FCB visits a fado folk club “A Tasca do Chico,” in Lisbon
It looks like the entrance to any apartment building in Lisbon's Bairro Alto except for the modest "A Tasca do Chico" sign above the door. I edge into the dimly lit bar and take a seat on one of the stools that clutter the passage: the fifth and sixth places at rustic tables that are meant to seat four. It is 9pm and although the music is not due to start til 9:30 the place is already pretty full.
The Spanish couple at the table inform me "Va a empezar en seguida," Meaning that "it" will start straight away. I am surprised that the music will start so soon, partly because there are no musicians in sight. Then it turns out that he was talking about a soccer game on the big-screen TV. Uncertain now if I might have ventured into a sports locality by mistake, I make my way to the bar and ask if the music starts when the game is over. "Não senhor, apagamos às 9:30." So they shut it off, just like that, at 9:30. I order my snacks (petiscos) of delicious Parmesan-like “queijo seco” and baguette and some "vinho branco," the house white wine, and head back to the stool that my new Spanish friends were kind enough to save for me. People are still wandering in.
Eyes now accustomed to the semidarkness, I notice two stools against the wall near the bar, with a 12-stringed, mandola-like Portuguese guitar and a normal guitar (which I later find out is called a "viola") hanging above them.
The Belgian couple that occupies the other half of my table have now reappeared. Promptly at 9:30 not only the TV goes off but the entire bar plunges into darkness broken only by candle-strength electric lanterns hung from the ceiling. A portly, mustached gentleman supporting himself on the end of the bar introduces the virtually invisible musicians, a father-son team (the son is just called "junior") and melancholic tones pour out of the darkness. Then it is the portly gentleman's turn to sing in plaintive tones bordering on tears about the fado and Lisbon, lyrics common to many fado songs. He has a floor spot of 3 songs like in the Folk Club Bonn. When the dim lights--which now seem sun bright--go back on, I use the break to quiz the Portuguese guitar player about the instrument. The lower 3 metal string pairs are D, A and B tuned in octaves as on a 12-stringed guitar and the upper 3 string pairs, E, A and B, are simply doubled as on a mandolin. This instrument usually plays moody arabesques around the sung melody by being strummed or picked using finger picks attached only to the thumb and index finger, although it sometimes sounds like all the fingers are being used, while the “viola” keeps a solid beat. To my question how long he has been playing, the artist just laughs and says "sempre, " for ever. Actually he was probably laughing at the naïve question, because every Portuguese person knows that you don't play this instrument: it is more like a love affair. The Portuguese guitar, which actually belongs to the cittern family of instruments like the German Waldzither, can also be used as a melody instrument, in which case the player alternates between parts of the melody and embellishments.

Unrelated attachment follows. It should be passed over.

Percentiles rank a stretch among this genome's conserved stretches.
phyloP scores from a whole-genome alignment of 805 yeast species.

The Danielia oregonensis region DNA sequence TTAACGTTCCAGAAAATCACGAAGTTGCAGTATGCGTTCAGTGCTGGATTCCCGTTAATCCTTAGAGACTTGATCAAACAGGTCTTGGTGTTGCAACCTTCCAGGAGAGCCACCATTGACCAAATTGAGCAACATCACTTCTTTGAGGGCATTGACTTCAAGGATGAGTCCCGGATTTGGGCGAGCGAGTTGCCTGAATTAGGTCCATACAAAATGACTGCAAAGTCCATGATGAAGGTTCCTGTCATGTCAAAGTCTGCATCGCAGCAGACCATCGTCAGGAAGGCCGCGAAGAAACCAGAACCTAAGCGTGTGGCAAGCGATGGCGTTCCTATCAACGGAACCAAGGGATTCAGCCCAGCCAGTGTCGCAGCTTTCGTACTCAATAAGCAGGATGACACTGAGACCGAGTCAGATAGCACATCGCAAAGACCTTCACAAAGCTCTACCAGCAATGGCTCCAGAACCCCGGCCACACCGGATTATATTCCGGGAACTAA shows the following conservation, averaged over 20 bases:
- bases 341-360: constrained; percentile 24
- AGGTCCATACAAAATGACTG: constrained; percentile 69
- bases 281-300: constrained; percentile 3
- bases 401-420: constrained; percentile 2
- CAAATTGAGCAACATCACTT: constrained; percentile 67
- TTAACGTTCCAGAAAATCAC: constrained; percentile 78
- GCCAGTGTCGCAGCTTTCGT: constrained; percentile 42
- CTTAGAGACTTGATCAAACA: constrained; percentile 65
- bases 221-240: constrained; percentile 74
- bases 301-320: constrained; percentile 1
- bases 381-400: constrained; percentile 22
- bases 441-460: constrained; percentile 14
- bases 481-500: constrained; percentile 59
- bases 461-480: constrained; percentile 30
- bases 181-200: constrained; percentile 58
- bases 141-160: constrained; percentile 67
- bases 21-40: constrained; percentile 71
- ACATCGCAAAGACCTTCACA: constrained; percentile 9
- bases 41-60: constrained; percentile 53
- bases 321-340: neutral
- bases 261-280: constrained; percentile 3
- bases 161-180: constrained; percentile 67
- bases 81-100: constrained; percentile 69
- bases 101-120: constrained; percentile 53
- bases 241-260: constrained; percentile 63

After the break a very Portuguese looking young woman comes on and throws herself with such heartbreaking passion ("saudade") into her songs that her rich alto voice brings tears to my eyes although I cannot understand a single word. After the second break comes an even more gorgeous young woman, her good looks perhaps aided by the dim light and an atmosphere so warm and positive you could cut it with a knife. Who knows?
Then the gentleman is up again. It turns out that he is a regular performer, sort of like our John, but the musicians and the female vocalists are not. As in our Folk Club, there is no cover charge, only the gentleman selling CDs that feature himself 10 years younger. Of course I buy one and leave a couple of FCB cards but I kind of doubt that we will be seeing these performers in Bonn.
If you are ever in Lisbon, though, check out "A Tasca do Chico" at one of its two locations: Rua Diário de Notícias 39, Bairro Alto or Rua de Remédios 83, in the Alfama district where the fado was born and is only a stone's throw from the fado museum, Museu do Fado. But you should inquire ahead of time if they have performances when you want to go: the first locality, for example, does not have performances on Fridays and Saturdays.
Steve Perry for FCB